Native Instruments’ Maschine has been a huge success, a combination of an intuitive hardware controller and innovative software app that can be used in your DAW or standalone, and can even host VST and AU plug-ins, making it something of a virtual studio in its own right. The German developer has wasted no time in releasing a series of expansion packs for Maschine: essentially pre-mapped samples in various different styles. The latest is Raw Voltage, sampled from various analogue modular systems. A 450MB downloadable sound set, it will set you back $59 and consists of 10 projects, 44 drum kits, one special FX kit and 38 instrument sounds.
The download is quick and easy and authorization is via the Service Center app as with all NI stuff. The kits appear under their own section in Maschine which makes them easier to find, and you can be up and running in a few minutes. The sounds are analogue and electronic but not in the slightly predictable way that some such collections can appear. That is to say, it’s not just a load of variations on an 808. That’s probably because the sounds are taken from a unique modular system owned by Norwegian synthesis expert Roger Gronberg, made up of kit including modules from Modcan, MOTM, Oakley, STG and many custom and DIY modules. The sounds have been shaped entirely in the system, apart from a few that have had some delay or reverb added. On the whole the sounds are raw and untreated, and all the better for it.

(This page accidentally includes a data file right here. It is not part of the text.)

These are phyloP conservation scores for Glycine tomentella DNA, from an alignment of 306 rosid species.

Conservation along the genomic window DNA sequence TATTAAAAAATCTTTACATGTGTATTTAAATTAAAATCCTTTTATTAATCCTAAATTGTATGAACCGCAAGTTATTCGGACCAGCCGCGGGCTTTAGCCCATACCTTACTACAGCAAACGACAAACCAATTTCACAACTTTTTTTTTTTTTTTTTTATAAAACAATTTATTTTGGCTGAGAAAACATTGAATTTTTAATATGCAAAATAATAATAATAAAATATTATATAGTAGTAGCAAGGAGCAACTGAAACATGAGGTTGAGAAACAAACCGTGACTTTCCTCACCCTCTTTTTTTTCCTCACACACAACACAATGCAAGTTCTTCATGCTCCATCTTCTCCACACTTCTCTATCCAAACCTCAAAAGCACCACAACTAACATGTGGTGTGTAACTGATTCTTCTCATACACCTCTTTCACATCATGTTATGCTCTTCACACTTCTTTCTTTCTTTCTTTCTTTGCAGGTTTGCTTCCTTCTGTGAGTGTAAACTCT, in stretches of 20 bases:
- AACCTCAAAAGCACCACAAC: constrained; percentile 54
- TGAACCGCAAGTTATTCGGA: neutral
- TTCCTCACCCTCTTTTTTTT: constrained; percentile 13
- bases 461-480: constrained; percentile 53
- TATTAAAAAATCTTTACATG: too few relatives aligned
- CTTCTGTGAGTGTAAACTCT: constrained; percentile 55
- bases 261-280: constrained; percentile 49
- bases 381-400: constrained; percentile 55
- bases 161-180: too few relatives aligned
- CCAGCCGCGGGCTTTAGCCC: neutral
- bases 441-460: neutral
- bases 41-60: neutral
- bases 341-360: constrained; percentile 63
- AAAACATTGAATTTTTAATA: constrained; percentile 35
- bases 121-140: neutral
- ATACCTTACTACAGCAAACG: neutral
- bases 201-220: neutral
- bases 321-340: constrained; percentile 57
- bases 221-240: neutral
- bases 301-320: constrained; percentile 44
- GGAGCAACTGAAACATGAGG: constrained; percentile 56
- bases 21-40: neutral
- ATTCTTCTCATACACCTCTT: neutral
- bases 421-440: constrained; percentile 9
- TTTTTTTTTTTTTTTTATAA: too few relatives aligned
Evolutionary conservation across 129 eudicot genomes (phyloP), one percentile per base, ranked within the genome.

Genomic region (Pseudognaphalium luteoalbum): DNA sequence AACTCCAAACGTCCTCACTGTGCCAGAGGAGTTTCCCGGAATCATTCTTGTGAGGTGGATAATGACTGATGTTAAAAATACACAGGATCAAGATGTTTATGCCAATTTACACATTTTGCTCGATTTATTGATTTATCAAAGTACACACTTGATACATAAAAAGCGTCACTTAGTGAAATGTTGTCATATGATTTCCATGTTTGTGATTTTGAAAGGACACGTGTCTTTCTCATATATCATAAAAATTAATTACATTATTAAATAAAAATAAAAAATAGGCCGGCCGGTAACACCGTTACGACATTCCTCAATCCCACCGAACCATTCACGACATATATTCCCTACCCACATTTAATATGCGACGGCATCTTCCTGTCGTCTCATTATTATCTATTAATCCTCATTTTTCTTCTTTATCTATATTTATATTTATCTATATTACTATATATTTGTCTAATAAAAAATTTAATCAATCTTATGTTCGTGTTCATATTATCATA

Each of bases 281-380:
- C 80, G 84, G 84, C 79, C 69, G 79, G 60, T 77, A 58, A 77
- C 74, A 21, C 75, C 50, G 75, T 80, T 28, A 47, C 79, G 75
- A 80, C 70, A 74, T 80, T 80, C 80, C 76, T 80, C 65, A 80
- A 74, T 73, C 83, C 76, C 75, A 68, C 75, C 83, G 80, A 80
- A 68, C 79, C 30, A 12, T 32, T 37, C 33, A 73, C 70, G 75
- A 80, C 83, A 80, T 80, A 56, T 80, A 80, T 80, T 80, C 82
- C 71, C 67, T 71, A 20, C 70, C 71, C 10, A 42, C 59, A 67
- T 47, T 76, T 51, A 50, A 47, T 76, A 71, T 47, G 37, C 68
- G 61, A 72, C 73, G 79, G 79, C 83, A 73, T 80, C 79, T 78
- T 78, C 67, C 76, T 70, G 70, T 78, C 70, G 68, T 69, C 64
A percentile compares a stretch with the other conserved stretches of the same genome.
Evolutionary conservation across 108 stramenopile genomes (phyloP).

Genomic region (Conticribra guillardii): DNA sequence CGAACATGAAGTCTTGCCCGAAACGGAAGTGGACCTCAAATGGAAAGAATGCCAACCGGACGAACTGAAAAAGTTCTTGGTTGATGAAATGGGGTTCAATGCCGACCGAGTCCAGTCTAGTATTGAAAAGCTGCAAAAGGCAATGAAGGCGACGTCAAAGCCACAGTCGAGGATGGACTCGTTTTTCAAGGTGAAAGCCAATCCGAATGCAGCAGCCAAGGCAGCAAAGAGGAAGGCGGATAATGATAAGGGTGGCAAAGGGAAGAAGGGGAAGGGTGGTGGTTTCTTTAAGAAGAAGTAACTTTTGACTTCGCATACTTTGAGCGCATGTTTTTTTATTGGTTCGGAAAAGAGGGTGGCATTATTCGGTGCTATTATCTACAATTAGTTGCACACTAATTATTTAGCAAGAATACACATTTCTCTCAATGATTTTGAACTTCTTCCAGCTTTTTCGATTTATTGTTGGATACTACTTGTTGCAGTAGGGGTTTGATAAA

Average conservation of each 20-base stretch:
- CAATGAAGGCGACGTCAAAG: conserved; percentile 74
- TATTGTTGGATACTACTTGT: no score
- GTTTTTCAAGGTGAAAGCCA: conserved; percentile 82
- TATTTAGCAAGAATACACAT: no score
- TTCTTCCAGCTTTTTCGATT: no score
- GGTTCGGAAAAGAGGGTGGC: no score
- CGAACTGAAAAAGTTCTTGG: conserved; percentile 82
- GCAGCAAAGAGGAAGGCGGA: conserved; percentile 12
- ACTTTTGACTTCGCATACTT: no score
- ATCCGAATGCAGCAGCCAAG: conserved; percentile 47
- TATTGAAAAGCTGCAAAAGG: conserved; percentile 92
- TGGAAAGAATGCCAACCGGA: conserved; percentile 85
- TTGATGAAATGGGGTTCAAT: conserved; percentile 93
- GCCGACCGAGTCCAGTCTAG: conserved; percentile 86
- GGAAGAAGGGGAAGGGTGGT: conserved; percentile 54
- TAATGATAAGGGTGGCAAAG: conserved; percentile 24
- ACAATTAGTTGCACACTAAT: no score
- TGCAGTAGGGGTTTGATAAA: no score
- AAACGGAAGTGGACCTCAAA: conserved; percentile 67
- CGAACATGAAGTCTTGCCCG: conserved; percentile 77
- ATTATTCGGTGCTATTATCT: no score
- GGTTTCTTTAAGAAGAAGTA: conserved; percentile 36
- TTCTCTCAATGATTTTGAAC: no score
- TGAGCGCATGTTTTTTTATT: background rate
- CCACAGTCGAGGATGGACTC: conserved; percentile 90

NI Raw Voltage Maschine Expansion Set.
The kits are all very useable, and probably err on the side of serious electronic music or even hip hop rather than shiny, polished chart styles. Not that there’s anything wrong with that – there are plenty of shiny sounding drum sets around. The kicks are fat and thunderous, even before you add any effects or EQ. The snares are punchy and crisp, and all of course synthesized prior to being sampled, as are the cymbals. Beyond the standard kit elements there are some weird and wonderful bleeps, clicks and glitches that are great fun to incorporate into your beats. Everyone will have their own favourite kit, and I particularly liked the boomy dubbiness of the preset called “Schlesische Str 28”, though that might also be because I happen to know this is the address of a bar just by NI’s offices in Berlin. As well as being good for harder edged electronica, many of the kits are pretty handy for hip hop too, and there are a few classics thrown in with the requisite synthesized toms for fans of the old school.
Raw Voltage is different enough from other analogue drum collections to be well worth checking out if you’re looking for something darker and altogether more interesting. The raw samples sound great and Maschine is of course able to change the sound using effects and other sound shaping tools, so there’s really nothing to stop you personalizing the kits and saving them as your own. All in all, a great set of drum samples with something of its own to say.